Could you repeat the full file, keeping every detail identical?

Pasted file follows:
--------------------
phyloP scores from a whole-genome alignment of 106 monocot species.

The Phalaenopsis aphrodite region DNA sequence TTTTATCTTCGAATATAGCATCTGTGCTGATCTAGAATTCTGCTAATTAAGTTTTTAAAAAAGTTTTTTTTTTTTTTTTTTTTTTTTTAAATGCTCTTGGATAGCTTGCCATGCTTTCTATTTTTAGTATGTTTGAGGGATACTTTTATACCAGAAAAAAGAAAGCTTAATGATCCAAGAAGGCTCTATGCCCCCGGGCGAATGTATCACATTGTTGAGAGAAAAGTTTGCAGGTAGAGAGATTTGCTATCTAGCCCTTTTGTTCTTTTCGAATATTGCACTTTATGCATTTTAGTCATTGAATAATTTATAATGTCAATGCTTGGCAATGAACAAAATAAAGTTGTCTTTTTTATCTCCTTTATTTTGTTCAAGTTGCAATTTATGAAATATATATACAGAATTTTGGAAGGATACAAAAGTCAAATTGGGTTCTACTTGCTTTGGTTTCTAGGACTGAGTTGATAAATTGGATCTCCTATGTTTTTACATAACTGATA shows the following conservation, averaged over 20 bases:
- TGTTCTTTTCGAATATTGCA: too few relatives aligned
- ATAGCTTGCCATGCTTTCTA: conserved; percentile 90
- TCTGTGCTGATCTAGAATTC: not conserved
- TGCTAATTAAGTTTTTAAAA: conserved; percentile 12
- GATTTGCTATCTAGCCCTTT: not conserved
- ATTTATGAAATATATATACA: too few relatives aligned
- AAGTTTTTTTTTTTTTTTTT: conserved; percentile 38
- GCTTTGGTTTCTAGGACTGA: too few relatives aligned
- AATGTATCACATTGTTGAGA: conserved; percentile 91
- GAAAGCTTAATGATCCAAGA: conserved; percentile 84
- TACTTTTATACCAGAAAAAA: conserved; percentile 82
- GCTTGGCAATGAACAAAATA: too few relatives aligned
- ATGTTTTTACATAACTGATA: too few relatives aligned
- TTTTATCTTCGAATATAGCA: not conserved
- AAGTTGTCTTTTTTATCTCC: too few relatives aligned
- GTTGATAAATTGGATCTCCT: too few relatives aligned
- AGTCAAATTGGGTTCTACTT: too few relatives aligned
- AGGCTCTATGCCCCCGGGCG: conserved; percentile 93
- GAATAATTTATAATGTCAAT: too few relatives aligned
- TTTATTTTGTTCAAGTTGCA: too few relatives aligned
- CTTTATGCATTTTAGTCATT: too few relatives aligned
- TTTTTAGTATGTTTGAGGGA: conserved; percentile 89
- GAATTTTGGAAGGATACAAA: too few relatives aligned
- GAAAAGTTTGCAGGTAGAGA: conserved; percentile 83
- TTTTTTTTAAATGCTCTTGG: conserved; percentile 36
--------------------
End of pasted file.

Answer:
phyloP scores from a whole-genome alignment of 106 monocot species.

The Phalaenopsis aphrodite region DNA sequence TTTTATCTTCGAATATAGCATCTGTGCTGATCTAGAATTCTGCTAATTAAGTTTTTAAAAAAGTTTTTTTTTTTTTTTTTTTTTTTTTAAATGCTCTTGGATAGCTTGCCATGCTTTCTATTTTTAGTATGTTTGAGGGATACTTTTATACCAGAAAAAAGAAAGCTTAATGATCCAAGAAGGCTCTATGCCCCCGGGCGAATGTATCACATTGTTGAGAGAAAAGTTTGCAGGTAGAGAGATTTGCTATCTAGCCCTTTTGTTCTTTTCGAATATTGCACTTTATGCATTTTAGTCATTGAATAATTTATAATGTCAATGCTTGGCAATGAACAAAATAAAGTTGTCTTTTTTATCTCCTTTATTTTGTTCAAGTTGCAATTTATGAAATATATATACAGAATTTTGGAAGGATACAAAAGTCAAATTGGGTTCTACTTGCTTTGGTTTCTAGGACTGAGTTGATAAATTGGATCTCCTATGTTTTTACATAACTGATA shows the following conservation, averaged over 20 bases:
- TGTTCTTTTCGAATATTGCA: too few relatives aligned
- ATAGCTTGCCATGCTTTCTA: conserved; percentile 90
- TCTGTGCTGATCTAGAATTC: not conserved
- TGCTAATTAAGTTTTTAAAA: conserved; percentile 12
- GATTTGCTATCTAGCCCTTT: not conserved
- ATTTATGAAATATATATACA: too few relatives aligned
- AAGTTTTTTTTTTTTTTTTT: conserved; percentile 38
- GCTTTGGTTTCTAGGACTGA: too few relatives aligned
- AATGTATCACATTGTTGAGA: conserved; percentile 91
- GAAAGCTTAATGATCCAAGA: conserved; percentile 84
- TACTTTTATACCAGAAAAAA: conserved; percentile 82
- GCTTGGCAATGAACAAAATA: too few relatives aligned
- ATGTTTTTACATAACTGATA: too few relatives aligned
- TTTTATCTTCGAATATAGCA: not conserved
- AAGTTGTCTTTTTTATCTCC: too few relatives aligned
- GTTGATAAATTGGATCTCCT: too few relatives aligned
- AGTCAAATTGGGTTCTACTT: too few relatives aligned
- AGGCTCTATGCCCCCGGGCG: conserved; percentile 93
- GAATAATTTATAATGTCAAT: too few relatives aligned
- TTTATTTTGTTCAAGTTGCA: too few relatives aligned
- CTTTATGCATTTTAGTCATT: too few relatives aligned
- TTTTTAGTATGTTTGAGGGA: conserved; percentile 89
- GAATTTTGGAAGGATACAAA: too few relatives aligned
- GAAAAGTTTGCAGGTAGAGA: conserved; percentile 83
- TTTTTTTTAAATGCTCTTGG: conserved; percentile 36